This article describes the process Seattle Children’s Hospital has used to incorporate Lean into their continuous improvement system, or C.P.I. It explains how a new supply system, and the implementation of checklists, standardizations, along with non-stop brainstorming with the front line staff has led to improvements that they believe provide the highest quality of care and is most cost effective. The results of Lean have saved $23 million in patient care costs and $180 million cost avoidance in capital projects. Other healthcare organizations have shared their Lean story as well.
A RN from another hospital has a negative view about Lean implementation, which she believes has lowered staffing levels. This negative opinion is common with other clinical professionals as well. A hospital spokesperson in her organization does not share that view. Here, there is a strong disconnect between these perceptions of Lean.
This is an example of how “Lean” in an effort to reduce waste has not fully engaged the front-line staff enough to embrace Lean and see the improvements that can be made. I know that nurses will strongly resist any change that they do not feel improves patient care. When there is a concern from any clinical provider about the safety of Lean changes, these concerns must be addressed. When they are not recognized, the belief about “Lean” becomes negative.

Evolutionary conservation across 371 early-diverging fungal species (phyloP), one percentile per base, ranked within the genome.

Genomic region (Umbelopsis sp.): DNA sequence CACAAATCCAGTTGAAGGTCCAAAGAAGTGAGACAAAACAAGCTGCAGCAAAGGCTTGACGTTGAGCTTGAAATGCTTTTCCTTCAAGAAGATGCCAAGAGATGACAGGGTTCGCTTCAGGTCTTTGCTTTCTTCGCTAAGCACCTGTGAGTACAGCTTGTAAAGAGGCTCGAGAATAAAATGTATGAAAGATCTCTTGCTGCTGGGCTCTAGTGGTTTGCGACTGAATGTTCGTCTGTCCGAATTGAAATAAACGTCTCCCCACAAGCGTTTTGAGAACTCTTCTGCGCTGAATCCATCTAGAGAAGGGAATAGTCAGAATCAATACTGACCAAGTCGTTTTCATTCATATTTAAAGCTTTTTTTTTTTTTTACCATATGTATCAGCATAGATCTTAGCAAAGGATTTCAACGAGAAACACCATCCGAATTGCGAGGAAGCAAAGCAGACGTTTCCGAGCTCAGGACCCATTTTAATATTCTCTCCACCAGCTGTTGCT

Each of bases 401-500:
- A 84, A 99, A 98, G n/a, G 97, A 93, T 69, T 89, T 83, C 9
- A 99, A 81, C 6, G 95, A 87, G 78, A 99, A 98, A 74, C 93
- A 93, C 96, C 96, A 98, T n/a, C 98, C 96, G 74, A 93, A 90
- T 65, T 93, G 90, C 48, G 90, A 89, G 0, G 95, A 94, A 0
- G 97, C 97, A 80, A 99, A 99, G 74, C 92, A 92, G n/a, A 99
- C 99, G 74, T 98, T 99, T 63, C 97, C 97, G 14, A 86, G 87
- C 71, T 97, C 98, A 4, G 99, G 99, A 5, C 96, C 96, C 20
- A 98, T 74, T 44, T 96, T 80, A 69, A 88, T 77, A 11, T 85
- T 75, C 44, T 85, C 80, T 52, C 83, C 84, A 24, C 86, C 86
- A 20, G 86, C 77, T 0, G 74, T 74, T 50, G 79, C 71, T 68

There are many reasons for these thoughts about Lean. Some of these I have experienced when either the nurses/providers do not understand and/or see the positive results that Lean can make and leadership is not aware of these perceptions.
It is critical in a Lean transformation to have these views heard and addressed. Lean will never be fully embraced until these issues are resolved. This is unfortunate because Lean Healthcare has countless opportunities that improve patient care, cut costs, and increase patient and employee satisfaction.
A Lean philosophy must be embedded into the culture of the organization to succeed in a Lean transformation.